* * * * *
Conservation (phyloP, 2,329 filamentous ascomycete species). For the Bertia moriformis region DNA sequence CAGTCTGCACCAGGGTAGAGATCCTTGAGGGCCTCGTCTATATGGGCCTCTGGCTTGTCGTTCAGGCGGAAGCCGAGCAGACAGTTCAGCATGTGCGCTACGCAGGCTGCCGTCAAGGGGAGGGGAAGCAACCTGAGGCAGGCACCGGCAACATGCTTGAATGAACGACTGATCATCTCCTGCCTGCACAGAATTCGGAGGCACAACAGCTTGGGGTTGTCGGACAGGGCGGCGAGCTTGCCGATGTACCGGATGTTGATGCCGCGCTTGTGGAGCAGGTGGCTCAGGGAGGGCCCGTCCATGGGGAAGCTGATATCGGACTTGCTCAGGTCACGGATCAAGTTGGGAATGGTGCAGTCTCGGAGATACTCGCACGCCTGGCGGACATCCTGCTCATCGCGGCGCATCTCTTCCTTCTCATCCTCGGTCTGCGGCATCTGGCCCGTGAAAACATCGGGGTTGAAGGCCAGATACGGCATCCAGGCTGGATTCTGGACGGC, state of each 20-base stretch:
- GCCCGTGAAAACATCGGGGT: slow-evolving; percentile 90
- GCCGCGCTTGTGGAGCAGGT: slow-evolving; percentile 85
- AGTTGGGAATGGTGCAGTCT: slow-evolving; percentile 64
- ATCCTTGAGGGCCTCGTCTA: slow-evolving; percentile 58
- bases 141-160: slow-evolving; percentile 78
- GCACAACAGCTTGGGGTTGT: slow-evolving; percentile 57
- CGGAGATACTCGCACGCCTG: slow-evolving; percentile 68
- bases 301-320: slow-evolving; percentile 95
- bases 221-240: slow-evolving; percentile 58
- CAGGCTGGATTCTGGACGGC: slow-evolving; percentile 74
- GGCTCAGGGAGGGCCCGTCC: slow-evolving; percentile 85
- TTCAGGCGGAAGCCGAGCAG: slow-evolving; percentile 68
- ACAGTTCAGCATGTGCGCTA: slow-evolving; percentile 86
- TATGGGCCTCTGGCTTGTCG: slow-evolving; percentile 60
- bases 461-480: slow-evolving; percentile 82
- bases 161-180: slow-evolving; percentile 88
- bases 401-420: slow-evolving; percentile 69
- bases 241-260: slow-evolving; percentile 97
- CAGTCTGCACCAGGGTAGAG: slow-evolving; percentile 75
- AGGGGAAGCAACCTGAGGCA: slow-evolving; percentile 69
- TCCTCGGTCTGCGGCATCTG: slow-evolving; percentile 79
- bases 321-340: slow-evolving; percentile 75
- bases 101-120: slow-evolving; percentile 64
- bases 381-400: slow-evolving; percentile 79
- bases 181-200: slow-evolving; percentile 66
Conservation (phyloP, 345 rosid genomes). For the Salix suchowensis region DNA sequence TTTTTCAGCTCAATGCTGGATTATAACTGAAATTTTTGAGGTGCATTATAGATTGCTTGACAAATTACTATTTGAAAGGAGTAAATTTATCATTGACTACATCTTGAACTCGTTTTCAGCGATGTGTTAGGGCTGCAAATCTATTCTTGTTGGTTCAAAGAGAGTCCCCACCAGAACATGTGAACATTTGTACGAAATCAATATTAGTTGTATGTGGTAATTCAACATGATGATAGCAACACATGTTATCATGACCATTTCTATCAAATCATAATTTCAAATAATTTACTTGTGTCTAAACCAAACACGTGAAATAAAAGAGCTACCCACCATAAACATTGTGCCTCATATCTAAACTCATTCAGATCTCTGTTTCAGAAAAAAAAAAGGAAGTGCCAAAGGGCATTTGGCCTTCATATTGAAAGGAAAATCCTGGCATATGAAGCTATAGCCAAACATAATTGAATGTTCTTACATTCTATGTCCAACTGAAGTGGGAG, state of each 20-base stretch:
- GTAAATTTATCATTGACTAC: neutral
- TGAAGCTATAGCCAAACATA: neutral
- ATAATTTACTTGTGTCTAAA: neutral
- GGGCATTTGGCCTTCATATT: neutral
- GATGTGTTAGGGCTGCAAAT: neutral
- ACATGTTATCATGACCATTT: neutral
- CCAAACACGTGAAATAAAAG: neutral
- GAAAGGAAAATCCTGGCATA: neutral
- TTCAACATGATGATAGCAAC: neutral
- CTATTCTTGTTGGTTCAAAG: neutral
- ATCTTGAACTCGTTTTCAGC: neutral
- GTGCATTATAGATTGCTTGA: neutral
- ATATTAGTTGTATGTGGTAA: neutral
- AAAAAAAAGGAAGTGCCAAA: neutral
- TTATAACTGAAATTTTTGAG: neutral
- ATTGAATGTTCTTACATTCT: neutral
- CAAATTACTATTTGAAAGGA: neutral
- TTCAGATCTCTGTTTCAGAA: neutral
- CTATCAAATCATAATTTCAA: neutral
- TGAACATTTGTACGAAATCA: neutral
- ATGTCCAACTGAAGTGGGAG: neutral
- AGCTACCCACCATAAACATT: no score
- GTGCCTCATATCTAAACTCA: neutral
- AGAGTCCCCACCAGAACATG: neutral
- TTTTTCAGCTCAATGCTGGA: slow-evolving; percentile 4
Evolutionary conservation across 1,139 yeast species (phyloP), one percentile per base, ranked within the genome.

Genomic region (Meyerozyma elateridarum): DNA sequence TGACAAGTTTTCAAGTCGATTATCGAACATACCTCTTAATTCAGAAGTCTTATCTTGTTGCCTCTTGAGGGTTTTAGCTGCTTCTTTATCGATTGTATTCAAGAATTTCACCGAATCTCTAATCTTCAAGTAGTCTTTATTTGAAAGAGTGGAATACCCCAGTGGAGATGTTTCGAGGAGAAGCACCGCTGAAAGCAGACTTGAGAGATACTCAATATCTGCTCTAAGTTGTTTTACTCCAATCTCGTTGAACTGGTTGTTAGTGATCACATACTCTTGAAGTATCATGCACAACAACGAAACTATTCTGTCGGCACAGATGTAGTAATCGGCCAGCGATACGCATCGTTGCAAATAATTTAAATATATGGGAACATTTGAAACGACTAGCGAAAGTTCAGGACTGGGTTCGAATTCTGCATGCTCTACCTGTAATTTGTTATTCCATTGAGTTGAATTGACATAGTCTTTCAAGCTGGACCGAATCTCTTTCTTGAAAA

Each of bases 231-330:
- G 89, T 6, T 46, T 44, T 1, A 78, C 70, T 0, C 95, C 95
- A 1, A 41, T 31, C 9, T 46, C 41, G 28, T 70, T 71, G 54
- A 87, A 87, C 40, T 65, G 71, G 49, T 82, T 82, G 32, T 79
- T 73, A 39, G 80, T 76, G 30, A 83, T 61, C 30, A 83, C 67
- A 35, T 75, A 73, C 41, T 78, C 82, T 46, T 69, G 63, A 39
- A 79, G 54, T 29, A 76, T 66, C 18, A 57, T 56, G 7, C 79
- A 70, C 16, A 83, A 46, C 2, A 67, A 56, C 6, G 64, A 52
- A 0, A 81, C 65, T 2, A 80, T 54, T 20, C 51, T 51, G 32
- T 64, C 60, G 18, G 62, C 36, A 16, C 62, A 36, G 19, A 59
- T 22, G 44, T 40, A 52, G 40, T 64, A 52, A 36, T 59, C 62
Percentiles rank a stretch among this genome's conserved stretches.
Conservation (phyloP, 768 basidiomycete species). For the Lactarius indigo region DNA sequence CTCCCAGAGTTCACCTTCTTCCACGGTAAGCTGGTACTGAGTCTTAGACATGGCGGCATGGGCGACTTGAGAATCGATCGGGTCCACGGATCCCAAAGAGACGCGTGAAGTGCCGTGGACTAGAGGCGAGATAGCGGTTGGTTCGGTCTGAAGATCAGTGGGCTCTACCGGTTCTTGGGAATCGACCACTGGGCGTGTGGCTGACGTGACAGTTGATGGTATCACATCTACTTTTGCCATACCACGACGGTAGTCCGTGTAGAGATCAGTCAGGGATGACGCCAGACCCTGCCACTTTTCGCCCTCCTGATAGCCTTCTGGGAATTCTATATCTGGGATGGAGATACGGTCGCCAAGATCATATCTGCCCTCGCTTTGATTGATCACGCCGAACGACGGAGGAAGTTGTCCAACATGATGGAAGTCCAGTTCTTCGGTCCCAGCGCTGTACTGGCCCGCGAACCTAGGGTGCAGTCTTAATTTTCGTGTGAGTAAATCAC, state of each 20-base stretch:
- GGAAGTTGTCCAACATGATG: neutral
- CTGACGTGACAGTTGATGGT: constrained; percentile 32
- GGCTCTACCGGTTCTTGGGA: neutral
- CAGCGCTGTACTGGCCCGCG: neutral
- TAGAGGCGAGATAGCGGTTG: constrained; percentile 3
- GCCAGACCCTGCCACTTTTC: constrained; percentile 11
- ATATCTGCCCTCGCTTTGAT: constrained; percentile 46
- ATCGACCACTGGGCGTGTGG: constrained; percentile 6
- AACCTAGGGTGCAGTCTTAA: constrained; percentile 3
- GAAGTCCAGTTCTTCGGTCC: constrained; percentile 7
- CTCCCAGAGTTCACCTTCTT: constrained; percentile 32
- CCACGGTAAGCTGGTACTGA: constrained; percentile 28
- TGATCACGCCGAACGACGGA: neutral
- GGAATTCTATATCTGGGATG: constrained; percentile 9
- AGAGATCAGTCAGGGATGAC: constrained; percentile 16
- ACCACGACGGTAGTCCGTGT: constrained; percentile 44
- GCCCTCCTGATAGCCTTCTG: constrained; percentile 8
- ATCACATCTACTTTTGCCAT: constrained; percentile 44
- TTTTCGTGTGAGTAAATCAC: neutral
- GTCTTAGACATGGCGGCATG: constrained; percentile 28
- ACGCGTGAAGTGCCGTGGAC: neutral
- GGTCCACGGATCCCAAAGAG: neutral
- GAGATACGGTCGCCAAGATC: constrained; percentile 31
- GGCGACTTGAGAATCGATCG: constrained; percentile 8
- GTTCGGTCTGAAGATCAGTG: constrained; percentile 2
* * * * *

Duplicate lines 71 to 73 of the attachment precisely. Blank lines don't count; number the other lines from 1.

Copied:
- CAGCGCTGTACTGGCCCGCG: neutral
- TAGAGGCGAGATAGCGGTTG: constrained; percentile 3
- GCCAGACCCTGCCACTTTTC: constrained; percentile 11